By Mustafa Haboush
GAZA CITY, Palestine
Since 2000, Israel has destroyed roughly 35 percent of the farmland in the Gaza Strip, a Palestinian rights group said Tuesday.
In a statement, the Gaza-based Al-Mezan Center for Human Rights said that, since the eruption of the second Palestinian Intifada (uprising) -- also known as the “Al-Aqsa Intifada” -- in late 2000, Israeli occupation forces have established “buffer zones” in the strip’s easternmost and northernmost areas.
According to Al-Mezan, the Israeli army during this period has frequently targeted residential, industrial and agricultural parts of the strip along the security fence.
The affected territories, the rights group says, constitute roughly 35 percent of Gaza’s total agricultural land and 15 percent of the strip’s total area of 365 square kilometers.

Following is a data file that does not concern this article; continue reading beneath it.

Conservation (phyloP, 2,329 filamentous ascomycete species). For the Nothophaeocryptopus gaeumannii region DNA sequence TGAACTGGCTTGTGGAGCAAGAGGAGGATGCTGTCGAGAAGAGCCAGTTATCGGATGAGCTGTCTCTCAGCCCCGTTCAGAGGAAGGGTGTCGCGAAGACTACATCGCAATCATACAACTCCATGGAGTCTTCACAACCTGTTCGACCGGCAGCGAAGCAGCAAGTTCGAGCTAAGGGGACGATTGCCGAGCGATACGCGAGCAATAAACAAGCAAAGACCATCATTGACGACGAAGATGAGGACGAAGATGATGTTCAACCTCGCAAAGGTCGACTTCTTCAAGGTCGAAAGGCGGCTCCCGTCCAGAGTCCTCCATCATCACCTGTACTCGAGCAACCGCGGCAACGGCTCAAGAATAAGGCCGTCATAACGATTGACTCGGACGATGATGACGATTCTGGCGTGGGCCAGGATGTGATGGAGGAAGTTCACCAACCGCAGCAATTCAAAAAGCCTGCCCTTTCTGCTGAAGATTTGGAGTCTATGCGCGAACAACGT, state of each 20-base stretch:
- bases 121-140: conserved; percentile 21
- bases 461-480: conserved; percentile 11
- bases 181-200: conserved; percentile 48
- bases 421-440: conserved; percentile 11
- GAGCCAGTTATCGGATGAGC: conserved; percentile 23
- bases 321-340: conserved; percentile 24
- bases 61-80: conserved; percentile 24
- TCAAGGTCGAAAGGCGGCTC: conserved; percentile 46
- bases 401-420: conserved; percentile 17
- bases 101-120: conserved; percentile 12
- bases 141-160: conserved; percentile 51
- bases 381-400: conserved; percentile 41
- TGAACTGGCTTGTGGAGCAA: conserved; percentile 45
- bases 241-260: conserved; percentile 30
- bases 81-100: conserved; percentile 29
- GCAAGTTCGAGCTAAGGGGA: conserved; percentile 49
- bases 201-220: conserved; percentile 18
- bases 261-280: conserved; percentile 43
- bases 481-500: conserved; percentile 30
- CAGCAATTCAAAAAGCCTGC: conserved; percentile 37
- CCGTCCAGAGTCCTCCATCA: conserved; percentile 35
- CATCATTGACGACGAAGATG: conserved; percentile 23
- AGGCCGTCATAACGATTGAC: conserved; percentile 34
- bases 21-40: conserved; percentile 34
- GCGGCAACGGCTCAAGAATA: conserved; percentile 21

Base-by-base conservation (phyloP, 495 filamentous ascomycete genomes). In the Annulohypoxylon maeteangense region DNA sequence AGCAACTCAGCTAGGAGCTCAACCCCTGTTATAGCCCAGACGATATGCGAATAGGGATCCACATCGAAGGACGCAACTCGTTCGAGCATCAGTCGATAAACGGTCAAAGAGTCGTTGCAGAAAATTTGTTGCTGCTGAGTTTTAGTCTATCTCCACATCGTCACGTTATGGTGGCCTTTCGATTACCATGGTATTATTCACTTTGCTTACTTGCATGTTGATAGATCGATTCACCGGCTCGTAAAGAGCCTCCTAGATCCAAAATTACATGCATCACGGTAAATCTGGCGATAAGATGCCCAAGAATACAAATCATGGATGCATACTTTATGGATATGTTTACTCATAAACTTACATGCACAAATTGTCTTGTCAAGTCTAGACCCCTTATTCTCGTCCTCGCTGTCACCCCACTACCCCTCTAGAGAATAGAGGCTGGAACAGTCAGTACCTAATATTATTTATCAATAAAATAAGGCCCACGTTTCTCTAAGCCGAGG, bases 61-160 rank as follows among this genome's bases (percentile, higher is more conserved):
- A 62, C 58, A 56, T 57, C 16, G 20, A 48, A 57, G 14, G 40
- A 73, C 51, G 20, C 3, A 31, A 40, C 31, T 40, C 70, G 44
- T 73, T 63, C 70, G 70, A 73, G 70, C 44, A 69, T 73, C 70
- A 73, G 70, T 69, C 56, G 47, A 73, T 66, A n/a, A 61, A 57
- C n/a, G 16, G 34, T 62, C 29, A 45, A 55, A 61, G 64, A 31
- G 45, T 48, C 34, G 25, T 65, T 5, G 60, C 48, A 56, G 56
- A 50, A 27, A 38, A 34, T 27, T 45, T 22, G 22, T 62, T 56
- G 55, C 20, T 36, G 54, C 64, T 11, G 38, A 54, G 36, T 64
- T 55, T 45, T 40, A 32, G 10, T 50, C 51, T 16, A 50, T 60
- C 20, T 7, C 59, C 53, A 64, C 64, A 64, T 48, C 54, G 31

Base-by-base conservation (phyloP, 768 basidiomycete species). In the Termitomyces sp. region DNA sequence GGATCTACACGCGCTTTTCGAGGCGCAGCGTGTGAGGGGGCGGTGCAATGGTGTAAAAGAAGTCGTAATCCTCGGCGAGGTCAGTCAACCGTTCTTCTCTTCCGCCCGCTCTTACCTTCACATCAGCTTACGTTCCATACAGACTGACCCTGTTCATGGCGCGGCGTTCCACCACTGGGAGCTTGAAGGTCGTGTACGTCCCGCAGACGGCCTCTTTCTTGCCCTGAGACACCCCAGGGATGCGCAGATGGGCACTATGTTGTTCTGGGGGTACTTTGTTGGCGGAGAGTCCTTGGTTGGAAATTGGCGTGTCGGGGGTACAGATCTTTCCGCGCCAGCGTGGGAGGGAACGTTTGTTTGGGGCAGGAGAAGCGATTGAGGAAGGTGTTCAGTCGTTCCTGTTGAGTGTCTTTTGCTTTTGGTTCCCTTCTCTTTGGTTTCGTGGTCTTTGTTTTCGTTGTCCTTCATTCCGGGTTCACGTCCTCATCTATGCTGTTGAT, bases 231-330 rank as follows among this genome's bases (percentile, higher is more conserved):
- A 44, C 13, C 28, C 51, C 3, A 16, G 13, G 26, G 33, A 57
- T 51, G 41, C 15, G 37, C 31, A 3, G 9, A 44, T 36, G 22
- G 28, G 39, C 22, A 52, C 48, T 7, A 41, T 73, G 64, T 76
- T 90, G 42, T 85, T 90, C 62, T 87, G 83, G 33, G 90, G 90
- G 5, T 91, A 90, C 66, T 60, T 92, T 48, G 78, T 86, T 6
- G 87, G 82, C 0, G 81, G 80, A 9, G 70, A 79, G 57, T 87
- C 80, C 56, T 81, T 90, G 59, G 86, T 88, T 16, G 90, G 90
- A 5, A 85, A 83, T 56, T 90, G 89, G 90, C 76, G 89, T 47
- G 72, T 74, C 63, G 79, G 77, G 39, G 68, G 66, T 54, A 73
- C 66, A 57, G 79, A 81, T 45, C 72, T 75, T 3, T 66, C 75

Al-Mezan urged the international community, especially signatories to the 1949 Geneva Conventions, to "assume their legal and moral obligations pertaining to Israel’s violations”.
The Israeli army generally prohibits Palestinians in Gaza from entering areas less than 500 meters from the security fence, typically opening fire on anyone that does.
The second Intifada erupted in September of 2000 when controversial Israeli Prime Minister Ariel Sharon visited East Jerusalem’s flashpoint Al-Aqsa Mosque complex.
The uprising ended in 2005 when Sharon met with Palestinian President Mahmoud Abbas in the Egyptian resort city of Sharm al-Sheikh.